It makes me wonder if the evidence has been retested because of the new forensic testing available. You figure that the bindings and plastic might provide something useful.

    I looked at the picture of the headstone, and noticed the death date damage. Since, it is a VA cemetery they are the ones who made the headstone, and are responsible for the upkeep. They also provide a headstone for veterans buried in civilian cemetery. However, they normally provide a flatstone.

    I may give them a call and they can check it out. Maybe they can replace it.

    Did he live on Rural Route M, or in the city of Keokuk.

  9. Patrick Kerrigan says:

    Jack, I was thinking about the stuff including the plastic, bricks and cement blocks. It would give the impression that they came from a construction site. However, you would not expect in one sense to see a rug there, especially if a new house was being built. A new rug would get damaged sitting outside. I don’t think that their were bricks and cement blocks in the area, where his body was found.

    The binding of the hands, feet and waist, makes me wonder. It sort would take time, after shooting him, to bind him, wrap him in a rug and then the plastic sheeting. It sorts of points to his murder as something planned. Also, the second wife, decides to seek a divorce three days after disappearance. That makes me suspicious big time. She was only married to him for a month. Did she fall out of love that fast. She supposedly married him for a reason.

    I wonder if he was getting any disability from his service in Vietnam. Also, if what he did he do when he was working. Since, there are not a lot of jobs, in the civilian world, that requires a background as a combat infantryman.

    I did not contact the cemetery. I was resting up from dealing with nice slush/snow we got Sunday into Monday morning. I do the snow removal for a number of neighbors. I was out chopping up ice in a neighbors driveway. This was complements of the snow plows, where I live in Oak Lawn, Illinois.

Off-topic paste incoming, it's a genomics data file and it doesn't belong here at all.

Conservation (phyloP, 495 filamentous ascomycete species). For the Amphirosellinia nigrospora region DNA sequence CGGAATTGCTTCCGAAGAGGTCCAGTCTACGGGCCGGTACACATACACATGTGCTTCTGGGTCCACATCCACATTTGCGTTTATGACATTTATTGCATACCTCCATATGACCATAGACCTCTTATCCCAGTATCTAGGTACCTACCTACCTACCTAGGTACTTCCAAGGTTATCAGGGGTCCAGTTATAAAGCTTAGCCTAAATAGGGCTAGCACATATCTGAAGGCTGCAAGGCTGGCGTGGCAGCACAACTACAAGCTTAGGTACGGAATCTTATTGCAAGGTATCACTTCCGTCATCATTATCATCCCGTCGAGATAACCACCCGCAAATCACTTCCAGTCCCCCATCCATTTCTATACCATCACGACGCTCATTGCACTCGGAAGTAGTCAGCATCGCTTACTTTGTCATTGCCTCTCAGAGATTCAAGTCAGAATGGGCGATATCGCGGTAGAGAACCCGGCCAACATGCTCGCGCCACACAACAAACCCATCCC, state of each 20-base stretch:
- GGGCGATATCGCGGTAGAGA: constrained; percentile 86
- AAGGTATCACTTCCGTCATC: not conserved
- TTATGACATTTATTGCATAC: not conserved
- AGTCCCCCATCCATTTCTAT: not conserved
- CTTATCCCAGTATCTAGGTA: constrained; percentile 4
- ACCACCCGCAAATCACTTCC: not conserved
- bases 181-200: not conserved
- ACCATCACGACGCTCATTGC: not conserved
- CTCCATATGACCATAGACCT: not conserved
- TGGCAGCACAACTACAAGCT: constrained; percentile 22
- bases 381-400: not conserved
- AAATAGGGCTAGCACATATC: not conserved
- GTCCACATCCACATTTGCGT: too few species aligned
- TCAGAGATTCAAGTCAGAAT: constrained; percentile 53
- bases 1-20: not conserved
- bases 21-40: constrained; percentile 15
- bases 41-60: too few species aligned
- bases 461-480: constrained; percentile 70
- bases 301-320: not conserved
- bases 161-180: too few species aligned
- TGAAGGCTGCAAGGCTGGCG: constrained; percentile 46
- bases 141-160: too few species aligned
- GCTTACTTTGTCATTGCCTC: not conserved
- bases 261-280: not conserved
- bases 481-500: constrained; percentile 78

I was looking at the area on Google Earth at the library earlier. I saw the spillway or whatever it is just above what should be U.S. Highway 136. I was wondering why the offender or offenders did not dump his body in the Mississippi, and let it drift way with the current. The water would have eliminated some forensic evidence.

  10. Patrick Kerrigan says:

    Jack, Arthur Leon Ransford, was born in Scotland County, Missouri, where his Social Security Number 497-52-4675, was issued in 1964. I don’t know where that is in relation to Keokuk, Iowa. He served in the U.S. Army from May 10, 1966 to May 9, 1968. This is according to Social Security Death Index and Application & Claims and his VA BIRLS Death File.

  11. Patrick Kerrigan says:

    Jack, do we need a road trip, to visit the area. I find it interesting that a police department in Western Illinois, that is using billboards to highlight a missing person case for a young girl. It appears they are trying to shame the person or persons involved to come forward. Maybe we can do something similar in Keokuk, and stir things up.